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COMMENTARY

Defensive Line the Key to Packers' Super Drive

November 07, 1998|DAN POMPEI | THE SPORTING NEWS

The passes from the quarterback are as unpredictable as the movements of a fly. The running game is now you see it, now you don't. But the Green Bay Packers are a viable Super Bowl contender again in part because they can do to your quarterback what a hammer does to a nail.

They did it to Steve Young Sunday at Lambeau Field, sacking him nine times. That's more times than he ever has been sacked in his previous 158 NFL games. Young was beaten so thoroughly he now has an idea of what it feels like to be an egg yolk in a blender. This, from a defensive front that had pretty much been blamed for losing the Super Bowl.

"I don't think I've ever been around a nine-sack game," gushed Packers defensive coordinator Fritz Shurmur, a 43-year coaching veteran. "It was a magnificent display of plain old up-the-field effort. So much for being washed up and all that crap we've heard since the Super Bowl. There was no question about the amount of energy they had left at the end of the game."

The Packers defensive line that appeared (a) washed up, (b) inexperienced and (c) ineffective actually is (d) none of the above. It's one of the best in football. But even Shurmur conceded he had some concerns before the start of the season. So how did this happen?

Reggie White is rejuvenated.

With his back problems behind him, White, 36, is playing like a much younger man. His three sacks Sunday gave him 11 for the season and put him on pace for 22. That would be the most he has ever had. His previous best was 21 sacks, when he was but a pup of 25.

White isn't taking as many downs off as he did last year, literally or figuratively. He's playing about 75 percent of the time, and most of his time on the field is quality time.

He still has the strength to use his famous hump move to send the 289 pounds of 49ers offensive tackle Derrick Deese rocketing into the air John Glenn-style. And he still has the finesse to close the play. White remains one of the NFL's truly remarkable athletes, and it's a shame he is committed to retiring at the end of the season. He can, even at his age, still claim a big game as his own.

Vonnie Holliday has been relentless in his improvement.

The rookie from North Carolina would have been drafted a lot higher than 19th in the first round if every team knew he was this good. Even the Packers didn't count on Holliday playing to this level this soon.

He has become the workhorse of the line. Holliday immediately upgraded the Packers' run defense, and he slowly has made his presence felt on the pass rush. At this point Holliday is the leading candidate for defensive rookie of the year.

"The pass rush is the thing he has worked very hard on and he's getting better at it as you can see," Shurmur said. "The thing that has made him play to such a high level is that he is so mature in that he wants to learn. Some vet will get a hold of him if he does something wrong, and then he'll never make the same mistake again."

The Packers figured out what to do with Keith McKenzie and Gilbert Brown.

They had hoped McKenzie would be an every-down player. But he was no more an every-down player last season than a trickle is a stream. McKenzie went along with the program by bulking up to 265 in the offseason, but then he learned he was a better player minus 10 pounds. Now he plays exclusively on passing downs.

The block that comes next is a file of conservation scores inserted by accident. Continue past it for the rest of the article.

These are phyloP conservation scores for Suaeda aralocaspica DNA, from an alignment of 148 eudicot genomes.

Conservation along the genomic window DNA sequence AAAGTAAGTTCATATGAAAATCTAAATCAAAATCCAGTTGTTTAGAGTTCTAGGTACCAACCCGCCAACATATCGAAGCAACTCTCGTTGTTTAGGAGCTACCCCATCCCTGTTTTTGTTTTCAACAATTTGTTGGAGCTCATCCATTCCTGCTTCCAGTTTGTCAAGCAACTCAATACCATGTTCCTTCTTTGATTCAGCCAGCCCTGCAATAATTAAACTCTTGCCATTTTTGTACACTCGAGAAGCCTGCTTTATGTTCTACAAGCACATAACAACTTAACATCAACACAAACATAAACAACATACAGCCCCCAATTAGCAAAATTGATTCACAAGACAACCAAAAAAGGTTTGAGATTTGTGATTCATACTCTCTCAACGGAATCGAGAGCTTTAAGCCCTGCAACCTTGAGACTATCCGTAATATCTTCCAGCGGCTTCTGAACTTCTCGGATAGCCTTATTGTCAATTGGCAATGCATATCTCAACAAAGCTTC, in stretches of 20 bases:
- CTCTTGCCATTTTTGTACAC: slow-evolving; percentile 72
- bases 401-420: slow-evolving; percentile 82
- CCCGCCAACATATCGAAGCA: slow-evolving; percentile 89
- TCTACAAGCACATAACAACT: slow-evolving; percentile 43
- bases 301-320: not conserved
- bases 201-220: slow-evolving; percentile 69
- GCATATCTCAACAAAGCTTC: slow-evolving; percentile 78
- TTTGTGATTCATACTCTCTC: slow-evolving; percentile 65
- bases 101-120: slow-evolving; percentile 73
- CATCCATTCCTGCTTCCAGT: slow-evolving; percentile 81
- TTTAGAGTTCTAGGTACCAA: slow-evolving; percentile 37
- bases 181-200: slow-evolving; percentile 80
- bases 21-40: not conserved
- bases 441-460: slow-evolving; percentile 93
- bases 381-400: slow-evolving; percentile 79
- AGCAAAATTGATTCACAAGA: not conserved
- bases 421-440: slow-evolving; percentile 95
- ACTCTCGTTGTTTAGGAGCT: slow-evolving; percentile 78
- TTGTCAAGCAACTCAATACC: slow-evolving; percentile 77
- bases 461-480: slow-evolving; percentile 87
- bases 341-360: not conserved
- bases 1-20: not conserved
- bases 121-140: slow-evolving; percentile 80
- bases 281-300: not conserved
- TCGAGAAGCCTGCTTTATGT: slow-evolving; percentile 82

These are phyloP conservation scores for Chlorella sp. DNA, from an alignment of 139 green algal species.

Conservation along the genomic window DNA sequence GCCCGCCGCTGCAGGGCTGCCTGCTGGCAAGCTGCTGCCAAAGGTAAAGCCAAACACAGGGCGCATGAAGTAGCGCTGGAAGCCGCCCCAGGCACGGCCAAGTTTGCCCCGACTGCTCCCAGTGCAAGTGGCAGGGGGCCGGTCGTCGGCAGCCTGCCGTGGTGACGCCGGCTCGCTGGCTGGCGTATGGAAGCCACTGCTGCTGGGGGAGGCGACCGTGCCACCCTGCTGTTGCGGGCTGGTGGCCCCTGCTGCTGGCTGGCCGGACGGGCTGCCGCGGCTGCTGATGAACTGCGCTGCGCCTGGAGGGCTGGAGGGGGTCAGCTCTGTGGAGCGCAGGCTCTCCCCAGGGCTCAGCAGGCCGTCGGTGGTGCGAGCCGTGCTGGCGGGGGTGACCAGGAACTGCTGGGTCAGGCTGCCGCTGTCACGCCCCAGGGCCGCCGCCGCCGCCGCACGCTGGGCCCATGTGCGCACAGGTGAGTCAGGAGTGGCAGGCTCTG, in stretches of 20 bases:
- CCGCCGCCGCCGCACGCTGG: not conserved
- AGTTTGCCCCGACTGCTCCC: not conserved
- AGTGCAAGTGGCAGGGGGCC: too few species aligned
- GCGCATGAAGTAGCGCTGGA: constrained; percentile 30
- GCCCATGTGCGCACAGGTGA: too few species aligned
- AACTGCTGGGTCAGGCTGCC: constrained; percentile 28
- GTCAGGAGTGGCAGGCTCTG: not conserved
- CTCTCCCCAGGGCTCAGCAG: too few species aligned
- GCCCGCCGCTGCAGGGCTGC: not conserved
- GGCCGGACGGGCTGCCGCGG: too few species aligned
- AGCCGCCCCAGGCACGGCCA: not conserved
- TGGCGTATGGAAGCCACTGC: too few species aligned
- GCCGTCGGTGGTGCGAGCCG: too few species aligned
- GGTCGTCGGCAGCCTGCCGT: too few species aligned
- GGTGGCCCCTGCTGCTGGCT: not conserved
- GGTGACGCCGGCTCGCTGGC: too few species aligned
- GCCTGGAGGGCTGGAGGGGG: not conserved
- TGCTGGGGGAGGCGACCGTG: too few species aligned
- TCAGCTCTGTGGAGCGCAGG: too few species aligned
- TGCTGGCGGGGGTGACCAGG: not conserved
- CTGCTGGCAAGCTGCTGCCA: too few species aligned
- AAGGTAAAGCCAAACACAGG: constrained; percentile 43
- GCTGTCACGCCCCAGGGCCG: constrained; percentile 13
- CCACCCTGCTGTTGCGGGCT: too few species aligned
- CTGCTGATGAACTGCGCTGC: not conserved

"At 265, I lost a step or two of quickness," McKenzie said. "Now I feel a lot faster and quicker. I'm not as fatigued as much."

It has paid off with six sacks. On the largest defensive line in the NFL, McKenzie is a change of pace. He is an edge rusher with speed who is an ideal complement to the power rushing Holliday, whose spot he takes on passing downs.

Holliday, meanwhile, moves inside to tackle on passing downs, taking the spot of Brown. Instead of trying to get three downs out of Brown, Packers coaches are happy with one or two. It's a decision that helps the run defense and the pass rush, and has kept Brown from getting beat up and/or worn down.

It's interesting that the Packers are getting so much production out of players who are at divergent points in their careers. They have White on his retirement tour, the wide-eyed Holliday, journeyman Vaughn Booker (who has given respite to White since his offseason acquisition in a trade with the Chiefs), the emerging McKenzie and a man on top of his game in Santana Dotson.

Dotson says he doesn't get thrown off by the possibility of becoming a free agent at season's end. Nor does he get caught up in ongoing negotiations with the Packers. "I want to be here, and they want me here," Dotson said. "Hopefully, it won't be much longer."

It shouldn't be if Dotson continues to play as well as he did against the 49ers.

The Packers were helped on Sunday by a hodgepodge collection of 49ers blockers. The 49ers were handicapped by the tag-team left tackle combo of Kirk Scrafford and Jamie Brown, and by a knee bruise that knocked center Chris Dalman out of the game in the second half.

But that shouldn't detract from how well the Packers played. They were getting pressure without blitzing much, which enabled the Packers to commit an extra man to coverage. McKenzie said coach Mike Holmgren told the pass rushers to not worry about containing Steve Young's scrambles--"just go get him."

And that is exactly what the Packers did in a statement game.

"A lot of people in other cities were waiting for us to go away," Dotson said. "This game showed we're not going away."

With that defensive line, the defending NFC champions aren't budging.

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